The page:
Lent Approaches

Lent is a church-designated time frame that’s historically meant as a forty-day reminder to Christians, and it is approaching. Lent is a time of returning to God’s view, being reminded of an old scene, focusing on an old story, listening to the same truth. Often it’s angled at sin but I’m a theologian of dismal and wonderful experience.

A lot of experience right now is dismal. I’m angling for the wonderful this Lent. I’m examining possibility this Lent. When God looks at you, gazes at you might be more fitting, God sees beauty. Not the ugliness you’ve been convinced is there. Beauty. I think seasons like Lent are times of returning to that view.

God sees you as wonderful. What about that sin? Wonderful. What about that misguided decision? Wonderful. Rather than focusing on the error or the terrible, a Lenten focus brings another view.

Lent is a time to returning who you are. Notice that. Not so much returning to who you are. Returning who you are. I’m implying a gift in that wording.

Lent is a time to listen to the truths you’ve so often ignored. You are many things. Attend to what God gazes at in you. Examine that. There will be time for the dismal. That will come ten minutes later.

Finally, I’m grateful to say that my latest book of meditations is available on Amazon. It’s designed for Lent and other seasons of prayer. Learn more here.

Jumping In Sin & Looking For Grace That’s Gone

Bruce Robertson sent me something on Facebook that, coupled with the unrelenting reports about David Petraeus, got me thinking specifically about leaders who fall in and around the Christian community.  The post pushed a basic question: What’s the role of that community to those leaders who fall?

These sentences provide a sense of the post:

Sadly, in many cases, when it comes to restoring a fallen leader, the offender’s depiction of evangelical denominational or church discipline, feels more like John 19 where the Jewish leaders request for all the men next to Jesus on the cross to “have the legs broken [as well].” This is a far different response than Jesus’, saying to the woman caught in adultery, “Neither do I condemn you, go and leave your life of sin” (John 8:11).

The result of this law-driven approach to sin is not pretty. Because of this, the evangelical culture dictates that when our worse moments befall us, we must hide. There is a real doubt that we will be lead home safely through our struggle.

I come back to this concern every year or so.  Unfortunately the experiences of leaders keep the question before us.  How do we respond as a Christian community when leaders in that community fail?  Is there a difference between the church’s response to a leader who fails and to a non-leader who does?  I keep thinking that there is a clear answer in the scriptures about this, but there isn’t.  To be clear, this is because when scripture handles the matter of sin and sins and sinning, it doesn’t split the responses to those who are in leadership roles from those who are not leaders.  If anything, there is a pervasive sense that every reader who takes up the dangerous documents of our scriptures is in for it, is a sinner, and is eligible for the free, audacious, and incredible gift of grace and all that comes with it.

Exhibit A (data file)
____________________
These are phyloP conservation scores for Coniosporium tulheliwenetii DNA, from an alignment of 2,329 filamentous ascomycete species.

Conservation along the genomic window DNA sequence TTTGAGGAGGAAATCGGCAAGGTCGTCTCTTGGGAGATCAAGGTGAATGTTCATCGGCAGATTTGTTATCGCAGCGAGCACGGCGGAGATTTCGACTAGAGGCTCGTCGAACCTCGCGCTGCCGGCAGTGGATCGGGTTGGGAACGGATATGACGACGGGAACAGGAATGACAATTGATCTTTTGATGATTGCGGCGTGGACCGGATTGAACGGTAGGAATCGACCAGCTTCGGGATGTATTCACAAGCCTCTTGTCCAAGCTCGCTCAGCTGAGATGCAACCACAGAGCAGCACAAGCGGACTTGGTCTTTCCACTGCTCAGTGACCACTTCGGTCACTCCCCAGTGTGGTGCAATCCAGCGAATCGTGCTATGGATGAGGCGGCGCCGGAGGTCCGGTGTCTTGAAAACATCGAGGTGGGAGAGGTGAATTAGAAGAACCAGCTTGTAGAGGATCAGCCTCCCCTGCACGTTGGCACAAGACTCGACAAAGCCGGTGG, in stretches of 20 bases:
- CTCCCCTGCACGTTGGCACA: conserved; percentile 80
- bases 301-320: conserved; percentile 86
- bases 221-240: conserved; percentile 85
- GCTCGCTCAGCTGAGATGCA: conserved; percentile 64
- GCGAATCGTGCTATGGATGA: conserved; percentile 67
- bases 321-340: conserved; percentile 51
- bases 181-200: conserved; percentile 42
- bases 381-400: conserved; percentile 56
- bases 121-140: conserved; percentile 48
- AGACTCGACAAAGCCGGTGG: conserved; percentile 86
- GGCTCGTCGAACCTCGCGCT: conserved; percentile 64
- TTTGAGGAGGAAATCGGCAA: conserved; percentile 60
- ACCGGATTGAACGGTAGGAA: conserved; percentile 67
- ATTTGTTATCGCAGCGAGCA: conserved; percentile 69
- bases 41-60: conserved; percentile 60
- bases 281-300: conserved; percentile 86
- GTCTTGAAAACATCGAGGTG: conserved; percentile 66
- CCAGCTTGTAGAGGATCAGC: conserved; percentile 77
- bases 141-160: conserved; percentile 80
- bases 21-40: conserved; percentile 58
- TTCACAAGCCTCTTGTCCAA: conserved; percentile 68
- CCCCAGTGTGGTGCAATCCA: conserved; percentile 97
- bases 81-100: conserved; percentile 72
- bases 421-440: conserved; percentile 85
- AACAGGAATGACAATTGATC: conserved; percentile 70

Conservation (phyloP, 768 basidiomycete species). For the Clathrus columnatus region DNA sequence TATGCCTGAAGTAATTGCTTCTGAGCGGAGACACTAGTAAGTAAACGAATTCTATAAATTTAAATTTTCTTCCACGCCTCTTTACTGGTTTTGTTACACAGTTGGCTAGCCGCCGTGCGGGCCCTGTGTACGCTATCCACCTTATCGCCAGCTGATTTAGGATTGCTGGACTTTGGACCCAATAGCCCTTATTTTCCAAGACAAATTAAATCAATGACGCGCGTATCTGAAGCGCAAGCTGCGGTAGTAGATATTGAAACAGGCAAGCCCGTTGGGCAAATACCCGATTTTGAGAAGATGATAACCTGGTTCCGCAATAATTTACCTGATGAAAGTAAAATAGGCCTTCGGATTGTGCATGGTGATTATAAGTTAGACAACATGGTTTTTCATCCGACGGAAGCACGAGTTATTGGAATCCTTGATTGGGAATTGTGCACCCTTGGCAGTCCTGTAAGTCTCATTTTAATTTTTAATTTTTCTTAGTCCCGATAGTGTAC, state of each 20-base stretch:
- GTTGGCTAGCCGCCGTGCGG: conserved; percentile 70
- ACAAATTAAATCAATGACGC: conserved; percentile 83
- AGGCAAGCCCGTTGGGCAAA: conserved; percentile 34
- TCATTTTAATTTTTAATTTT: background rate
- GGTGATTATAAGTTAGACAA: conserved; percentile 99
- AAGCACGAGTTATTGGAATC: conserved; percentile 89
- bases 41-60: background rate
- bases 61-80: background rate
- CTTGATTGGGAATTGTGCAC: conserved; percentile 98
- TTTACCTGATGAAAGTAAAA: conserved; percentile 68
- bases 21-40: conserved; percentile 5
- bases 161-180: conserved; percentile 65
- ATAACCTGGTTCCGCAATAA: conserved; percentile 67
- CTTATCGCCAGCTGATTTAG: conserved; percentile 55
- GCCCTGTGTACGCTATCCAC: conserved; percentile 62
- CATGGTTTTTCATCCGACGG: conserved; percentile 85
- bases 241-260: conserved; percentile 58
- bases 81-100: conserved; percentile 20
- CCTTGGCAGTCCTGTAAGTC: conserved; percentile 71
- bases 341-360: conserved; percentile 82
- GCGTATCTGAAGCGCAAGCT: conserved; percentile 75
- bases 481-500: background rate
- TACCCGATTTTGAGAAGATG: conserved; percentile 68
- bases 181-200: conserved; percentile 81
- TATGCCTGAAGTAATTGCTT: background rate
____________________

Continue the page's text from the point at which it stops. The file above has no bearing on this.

There are mentions of how to handle people who have sinned, but those instances are not focused on leaders; they’re open for everyone.  There is a clear implication that sins should be addressed, faced, confessed, repented of, and turned away from.  There is a reasonable expectation within the scriptures that the consequences of sins live well beyond the times of confession and repentance–again, for leaders like Moses and for hardly named people in crowds.  There is also a long theme of forgiveness, and that theme would certainly include the leaders and the non-leaders within the church.

But it fascinates me that people who are led often require that leaders be exploited and punished, even when those leaders have spent themselves 1) protecting those they lead from such ungracious behavior and 2) promoting a Person who gives grace to the sinner.  There is this weird and intense curiosity with a leader’s sins, like in Petraeus’s case or in the last preacher to fall, and this continual pressing into the details of what happened, right before there is a slicing off of any chance that leader would have to rejoin the community.  There’s an insightful psychological treatment in that, one I can’t give, but it has to do with pedestalizing people in positions a) they don’t belong in, b) we’ll never really get into ourselves, and c) which are properly designed for the Divine.

Sometimes I think we should describe the Church as place where people jump in sin, where leaders never ever ever get up to speak or preach or inspire without the strings of sin attached to us.  Sometimes I think that we should wear signs that say “Fire me now because while I didn’t do the big three or the big five or the big seven, I definitely sinned at least sixteen times before I stood up in front of you.”  At least it would open a conversation about sin and grace and leadership and restoring everyone to relationship with God.

Sometimes I wonder if churches and faith communities are really communities of grace.  When the people who lead them, be they paid staff or not, cannot truly receive “grace to help” in our times of need, then what’s happening in our gatherings may not be graceful at all.  Sure, that doesn’t mean that anything goes.  It’s never meant that.  To think that is to read a different Book.  Indeed a place of grace is a place with clear expectations about the gift offered.  But would you agree that we are pushed to look for grace and to tell the truth when we don’t find it?